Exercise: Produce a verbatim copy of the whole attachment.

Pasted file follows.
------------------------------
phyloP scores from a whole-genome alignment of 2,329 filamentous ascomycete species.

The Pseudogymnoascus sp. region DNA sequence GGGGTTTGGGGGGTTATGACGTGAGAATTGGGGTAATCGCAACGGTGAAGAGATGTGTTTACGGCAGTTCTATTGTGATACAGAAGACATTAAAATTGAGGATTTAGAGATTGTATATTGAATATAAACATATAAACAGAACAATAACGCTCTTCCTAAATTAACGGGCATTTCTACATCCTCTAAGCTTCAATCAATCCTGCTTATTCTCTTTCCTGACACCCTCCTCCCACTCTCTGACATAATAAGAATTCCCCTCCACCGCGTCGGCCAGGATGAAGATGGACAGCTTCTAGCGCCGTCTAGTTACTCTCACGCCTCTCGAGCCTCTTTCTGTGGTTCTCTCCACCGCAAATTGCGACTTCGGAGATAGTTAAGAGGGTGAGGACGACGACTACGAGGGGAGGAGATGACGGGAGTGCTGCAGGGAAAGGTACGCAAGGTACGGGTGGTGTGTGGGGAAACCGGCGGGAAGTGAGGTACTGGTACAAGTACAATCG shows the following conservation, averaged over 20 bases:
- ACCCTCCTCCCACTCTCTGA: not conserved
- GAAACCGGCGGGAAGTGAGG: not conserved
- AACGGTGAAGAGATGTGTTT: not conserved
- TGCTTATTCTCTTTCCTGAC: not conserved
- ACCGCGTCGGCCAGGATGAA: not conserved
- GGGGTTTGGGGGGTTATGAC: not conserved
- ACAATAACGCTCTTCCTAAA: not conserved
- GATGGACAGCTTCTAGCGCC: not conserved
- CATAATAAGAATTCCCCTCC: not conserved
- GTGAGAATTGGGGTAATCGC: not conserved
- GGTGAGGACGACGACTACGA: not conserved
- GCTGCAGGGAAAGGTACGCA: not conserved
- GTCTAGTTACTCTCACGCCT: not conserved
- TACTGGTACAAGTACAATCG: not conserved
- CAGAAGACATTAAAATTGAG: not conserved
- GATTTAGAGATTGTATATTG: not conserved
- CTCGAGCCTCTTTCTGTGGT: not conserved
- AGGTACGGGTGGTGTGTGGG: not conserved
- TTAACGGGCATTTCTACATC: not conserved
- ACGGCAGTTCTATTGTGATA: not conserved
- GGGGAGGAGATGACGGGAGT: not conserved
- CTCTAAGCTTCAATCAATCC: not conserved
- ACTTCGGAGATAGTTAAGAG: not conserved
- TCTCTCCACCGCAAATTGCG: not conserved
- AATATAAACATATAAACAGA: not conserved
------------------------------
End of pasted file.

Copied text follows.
phyloP scores from a whole-genome alignment of 2,329 filamentous ascomycete species.

The Pseudogymnoascus sp. region DNA sequence GGGGTTTGGGGGGTTATGACGTGAGAATTGGGGTAATCGCAACGGTGAAGAGATGTGTTTACGGCAGTTCTATTGTGATACAGAAGACATTAAAATTGAGGATTTAGAGATTGTATATTGAATATAAACATATAAACAGAACAATAACGCTCTTCCTAAATTAACGGGCATTTCTACATCCTCTAAGCTTCAATCAATCCTGCTTATTCTCTTTCCTGACACCCTCCTCCCACTCTCTGACATAATAAGAATTCCCCTCCACCGCGTCGGCCAGGATGAAGATGGACAGCTTCTAGCGCCGTCTAGTTACTCTCACGCCTCTCGAGCCTCTTTCTGTGGTTCTCTCCACCGCAAATTGCGACTTCGGAGATAGTTAAGAGGGTGAGGACGACGACTACGAGGGGAGGAGATGACGGGAGTGCTGCAGGGAAAGGTACGCAAGGTACGGGTGGTGTGTGGGGAAACCGGCGGGAAGTGAGGTACTGGTACAAGTACAATCG shows the following conservation, averaged over 20 bases:
- ACCCTCCTCCCACTCTCTGA: not conserved
- GAAACCGGCGGGAAGTGAGG: not conserved
- AACGGTGAAGAGATGTGTTT: not conserved
- TGCTTATTCTCTTTCCTGAC: not conserved
- ACCGCGTCGGCCAGGATGAA: not conserved
- GGGGTTTGGGGGGTTATGAC: not conserved
- ACAATAACGCTCTTCCTAAA: not conserved
- GATGGACAGCTTCTAGCGCC: not conserved
- CATAATAAGAATTCCCCTCC: not conserved
- GTGAGAATTGGGGTAATCGC: not conserved
- GGTGAGGACGACGACTACGA: not conserved
- GCTGCAGGGAAAGGTACGCA: not conserved
- GTCTAGTTACTCTCACGCCT: not conserved
- TACTGGTACAAGTACAATCG: not conserved
- CAGAAGACATTAAAATTGAG: not conserved
- GATTTAGAGATTGTATATTG: not conserved
- CTCGAGCCTCTTTCTGTGGT: not conserved
- AGGTACGGGTGGTGTGTGGG: not conserved
- TTAACGGGCATTTCTACATC: not conserved
- ACGGCAGTTCTATTGTGATA: not conserved
- GGGGAGGAGATGACGGGAGT: not conserved
- CTCTAAGCTTCAATCAATCC: not conserved
- ACTTCGGAGATAGTTAAGAG: not conserved
- TCTCTCCACCGCAAATTGCG: not conserved
- AATATAAACATATAAACAGA: not conserved